Maybe the girls were born destine to bicker and pick at each other mercilessly. Maybe it was the Florida heat that made them ornery. Or maybe it was stress of living in a home where their mother kept an ugly secret that turned her inside out and made her withhold her love that turned them into angry children. Whatever it was in Elin and Kate’s childhood that proved to be a catalyst the anger they felt defined them. And then it happened, something that could have bonded them together. But no, it became a secret they were forced to share. It drove the wedge deeper and the guilt they both felt for having it only stood to break them further apart…leading to a betrayal that would come later in their lives.
The book opens to find the family grown and spread far and wide. From the Pacific Northwest Portland area to the sunny orange groves of Orlando, Florida. The distance between the girls and their mother isn’t accidental, it’s purposeful and deliberate, proving some families simply cannot stay close.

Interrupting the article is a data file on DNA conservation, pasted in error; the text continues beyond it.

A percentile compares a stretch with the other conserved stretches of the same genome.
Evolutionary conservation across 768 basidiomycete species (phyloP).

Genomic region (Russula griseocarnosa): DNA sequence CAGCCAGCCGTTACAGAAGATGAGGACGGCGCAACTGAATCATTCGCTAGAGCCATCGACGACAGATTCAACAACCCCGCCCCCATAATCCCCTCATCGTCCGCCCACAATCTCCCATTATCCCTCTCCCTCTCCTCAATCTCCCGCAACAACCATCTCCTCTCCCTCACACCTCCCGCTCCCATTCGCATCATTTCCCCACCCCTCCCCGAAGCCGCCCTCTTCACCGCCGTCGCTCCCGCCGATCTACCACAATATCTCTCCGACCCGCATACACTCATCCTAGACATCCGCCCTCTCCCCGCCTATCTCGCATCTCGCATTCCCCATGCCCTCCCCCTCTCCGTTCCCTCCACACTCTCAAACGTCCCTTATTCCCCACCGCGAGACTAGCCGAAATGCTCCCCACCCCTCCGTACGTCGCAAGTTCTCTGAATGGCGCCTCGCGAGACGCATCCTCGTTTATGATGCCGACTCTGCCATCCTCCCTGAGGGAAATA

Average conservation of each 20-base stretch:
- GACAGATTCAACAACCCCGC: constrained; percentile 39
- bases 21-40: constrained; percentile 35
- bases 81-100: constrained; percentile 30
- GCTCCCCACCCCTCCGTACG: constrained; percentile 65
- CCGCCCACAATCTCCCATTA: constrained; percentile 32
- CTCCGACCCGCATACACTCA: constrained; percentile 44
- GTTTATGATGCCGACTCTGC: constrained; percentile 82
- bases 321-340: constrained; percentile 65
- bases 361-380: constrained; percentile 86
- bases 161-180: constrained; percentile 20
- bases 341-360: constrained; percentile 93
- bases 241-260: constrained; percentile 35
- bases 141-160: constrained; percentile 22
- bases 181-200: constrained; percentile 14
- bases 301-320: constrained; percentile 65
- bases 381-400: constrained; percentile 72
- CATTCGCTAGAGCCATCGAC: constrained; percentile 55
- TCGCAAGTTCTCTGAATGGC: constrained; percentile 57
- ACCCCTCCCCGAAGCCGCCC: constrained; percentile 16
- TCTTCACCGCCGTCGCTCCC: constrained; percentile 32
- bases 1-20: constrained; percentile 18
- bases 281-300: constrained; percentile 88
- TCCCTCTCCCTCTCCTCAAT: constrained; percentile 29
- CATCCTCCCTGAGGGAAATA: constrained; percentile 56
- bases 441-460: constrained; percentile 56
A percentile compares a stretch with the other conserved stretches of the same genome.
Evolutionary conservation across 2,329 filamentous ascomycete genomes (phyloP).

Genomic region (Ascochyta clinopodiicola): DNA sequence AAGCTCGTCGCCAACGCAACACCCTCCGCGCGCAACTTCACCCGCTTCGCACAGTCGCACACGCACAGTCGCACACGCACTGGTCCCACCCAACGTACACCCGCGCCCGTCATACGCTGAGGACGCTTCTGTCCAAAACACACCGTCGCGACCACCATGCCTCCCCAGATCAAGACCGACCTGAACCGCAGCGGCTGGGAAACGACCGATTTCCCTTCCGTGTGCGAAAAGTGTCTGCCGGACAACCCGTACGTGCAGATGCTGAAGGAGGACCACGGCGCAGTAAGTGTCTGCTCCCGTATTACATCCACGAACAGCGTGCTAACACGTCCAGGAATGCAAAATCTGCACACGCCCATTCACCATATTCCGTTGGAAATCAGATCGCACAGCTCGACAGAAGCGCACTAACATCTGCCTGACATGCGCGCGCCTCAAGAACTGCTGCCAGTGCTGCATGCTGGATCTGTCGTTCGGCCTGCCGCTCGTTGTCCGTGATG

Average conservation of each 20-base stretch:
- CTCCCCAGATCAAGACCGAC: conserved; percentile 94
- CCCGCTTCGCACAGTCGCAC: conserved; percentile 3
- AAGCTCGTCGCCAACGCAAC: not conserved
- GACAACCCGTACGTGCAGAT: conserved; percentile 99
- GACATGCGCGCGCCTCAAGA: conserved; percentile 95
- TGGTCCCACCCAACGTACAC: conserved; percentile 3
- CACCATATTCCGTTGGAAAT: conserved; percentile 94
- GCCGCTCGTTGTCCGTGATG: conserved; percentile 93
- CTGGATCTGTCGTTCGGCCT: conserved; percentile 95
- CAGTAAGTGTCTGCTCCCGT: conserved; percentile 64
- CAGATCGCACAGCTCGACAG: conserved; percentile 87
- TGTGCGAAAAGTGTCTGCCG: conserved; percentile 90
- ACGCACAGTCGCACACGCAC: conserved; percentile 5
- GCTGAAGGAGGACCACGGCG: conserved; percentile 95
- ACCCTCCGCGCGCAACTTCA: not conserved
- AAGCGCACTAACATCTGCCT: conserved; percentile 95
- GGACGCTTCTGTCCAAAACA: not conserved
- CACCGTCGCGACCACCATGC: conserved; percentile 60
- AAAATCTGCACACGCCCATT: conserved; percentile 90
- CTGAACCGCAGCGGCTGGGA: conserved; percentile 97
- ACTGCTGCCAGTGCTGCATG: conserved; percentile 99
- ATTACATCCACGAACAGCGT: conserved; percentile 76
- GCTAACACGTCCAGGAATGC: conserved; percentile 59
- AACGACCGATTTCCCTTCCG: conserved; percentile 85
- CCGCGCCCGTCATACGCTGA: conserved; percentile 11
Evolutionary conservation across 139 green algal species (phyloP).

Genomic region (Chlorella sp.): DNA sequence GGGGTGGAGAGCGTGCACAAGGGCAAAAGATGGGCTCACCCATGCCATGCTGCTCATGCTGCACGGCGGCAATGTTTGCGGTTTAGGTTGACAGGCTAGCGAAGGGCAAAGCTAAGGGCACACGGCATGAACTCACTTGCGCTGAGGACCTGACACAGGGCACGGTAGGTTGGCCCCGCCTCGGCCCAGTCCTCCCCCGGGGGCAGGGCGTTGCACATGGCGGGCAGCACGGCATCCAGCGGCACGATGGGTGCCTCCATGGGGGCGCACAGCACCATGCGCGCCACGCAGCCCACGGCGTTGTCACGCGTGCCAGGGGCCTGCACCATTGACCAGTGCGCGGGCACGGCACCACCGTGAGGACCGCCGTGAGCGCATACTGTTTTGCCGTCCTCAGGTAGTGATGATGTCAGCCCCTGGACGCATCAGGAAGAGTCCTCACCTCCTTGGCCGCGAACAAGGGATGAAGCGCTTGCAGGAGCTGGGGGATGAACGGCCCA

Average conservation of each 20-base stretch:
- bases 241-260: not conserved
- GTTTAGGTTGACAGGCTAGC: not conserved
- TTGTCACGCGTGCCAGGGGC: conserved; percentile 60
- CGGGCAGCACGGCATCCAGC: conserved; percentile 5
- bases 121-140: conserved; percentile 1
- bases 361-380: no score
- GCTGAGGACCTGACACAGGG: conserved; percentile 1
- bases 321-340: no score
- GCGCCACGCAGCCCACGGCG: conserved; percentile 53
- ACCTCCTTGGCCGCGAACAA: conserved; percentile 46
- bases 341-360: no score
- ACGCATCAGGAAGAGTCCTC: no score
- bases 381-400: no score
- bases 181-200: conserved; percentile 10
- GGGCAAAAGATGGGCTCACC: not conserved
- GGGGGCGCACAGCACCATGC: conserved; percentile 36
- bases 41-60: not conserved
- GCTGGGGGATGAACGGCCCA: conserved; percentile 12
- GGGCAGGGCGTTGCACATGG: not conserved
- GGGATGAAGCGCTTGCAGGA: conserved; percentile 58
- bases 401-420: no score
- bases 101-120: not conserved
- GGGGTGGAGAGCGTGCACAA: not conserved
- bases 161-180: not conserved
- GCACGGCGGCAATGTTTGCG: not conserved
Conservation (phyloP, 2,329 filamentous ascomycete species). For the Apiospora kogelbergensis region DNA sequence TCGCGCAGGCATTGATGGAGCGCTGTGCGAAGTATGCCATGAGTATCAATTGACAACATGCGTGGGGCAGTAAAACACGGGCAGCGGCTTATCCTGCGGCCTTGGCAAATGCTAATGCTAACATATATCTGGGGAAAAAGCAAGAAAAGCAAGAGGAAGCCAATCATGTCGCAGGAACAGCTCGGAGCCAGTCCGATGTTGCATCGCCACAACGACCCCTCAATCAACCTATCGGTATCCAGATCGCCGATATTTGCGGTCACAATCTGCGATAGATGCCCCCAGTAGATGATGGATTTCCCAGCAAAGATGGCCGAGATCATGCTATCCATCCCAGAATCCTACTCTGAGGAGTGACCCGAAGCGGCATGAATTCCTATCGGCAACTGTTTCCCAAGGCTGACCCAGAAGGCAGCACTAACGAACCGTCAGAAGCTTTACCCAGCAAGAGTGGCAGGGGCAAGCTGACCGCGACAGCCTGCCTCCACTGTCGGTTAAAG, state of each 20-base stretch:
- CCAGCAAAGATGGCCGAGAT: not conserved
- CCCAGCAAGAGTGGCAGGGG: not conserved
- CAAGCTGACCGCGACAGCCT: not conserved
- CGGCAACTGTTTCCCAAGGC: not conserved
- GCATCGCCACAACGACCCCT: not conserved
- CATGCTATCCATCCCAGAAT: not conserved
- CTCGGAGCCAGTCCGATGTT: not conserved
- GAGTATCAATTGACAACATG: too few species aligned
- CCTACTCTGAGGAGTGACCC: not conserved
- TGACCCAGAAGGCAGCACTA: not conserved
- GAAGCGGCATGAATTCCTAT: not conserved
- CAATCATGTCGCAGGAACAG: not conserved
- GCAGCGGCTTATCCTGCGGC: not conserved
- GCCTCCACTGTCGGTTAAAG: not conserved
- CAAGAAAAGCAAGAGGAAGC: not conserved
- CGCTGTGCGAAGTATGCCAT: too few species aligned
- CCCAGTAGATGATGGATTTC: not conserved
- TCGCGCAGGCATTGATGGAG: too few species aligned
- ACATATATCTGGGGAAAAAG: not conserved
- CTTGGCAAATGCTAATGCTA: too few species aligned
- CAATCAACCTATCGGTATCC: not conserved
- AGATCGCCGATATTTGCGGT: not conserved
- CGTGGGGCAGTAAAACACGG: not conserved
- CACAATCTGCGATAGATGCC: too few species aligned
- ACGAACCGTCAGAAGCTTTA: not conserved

Vivvie is used to living alone now. Her children are grown and gone and are, for all intents and purposes, estranged from her. She works, she tends to her home, she smokes her cigarettes, she flirts with her neighbor, Wink, she keeps her pile of regrets close. Her life now is as peaceable as it is predictable as it is lonely, and considering what it once was when she had her husband and little girls under foot, it’s really only a shadow of what could have been.
Kate is dying by fate and she wants to die by choice. Something is ravaging her body, something in her genetics that is bound and determined to take her away from her daughters slowly, methodically, cruelly. She makes the (selfish?) choice to beat it to the end–why fight the inevitable? A bottle of pills, a quiet night, two little girls sleeping in their beds. She’ll make the ‘leaving’ as simple as she can and spares them the horror of watching their mother–the only real and present parent they have–fade slowly away. But something in her plan went wrong and now she still very much alive, still very much dying and forced to face her mother and sister.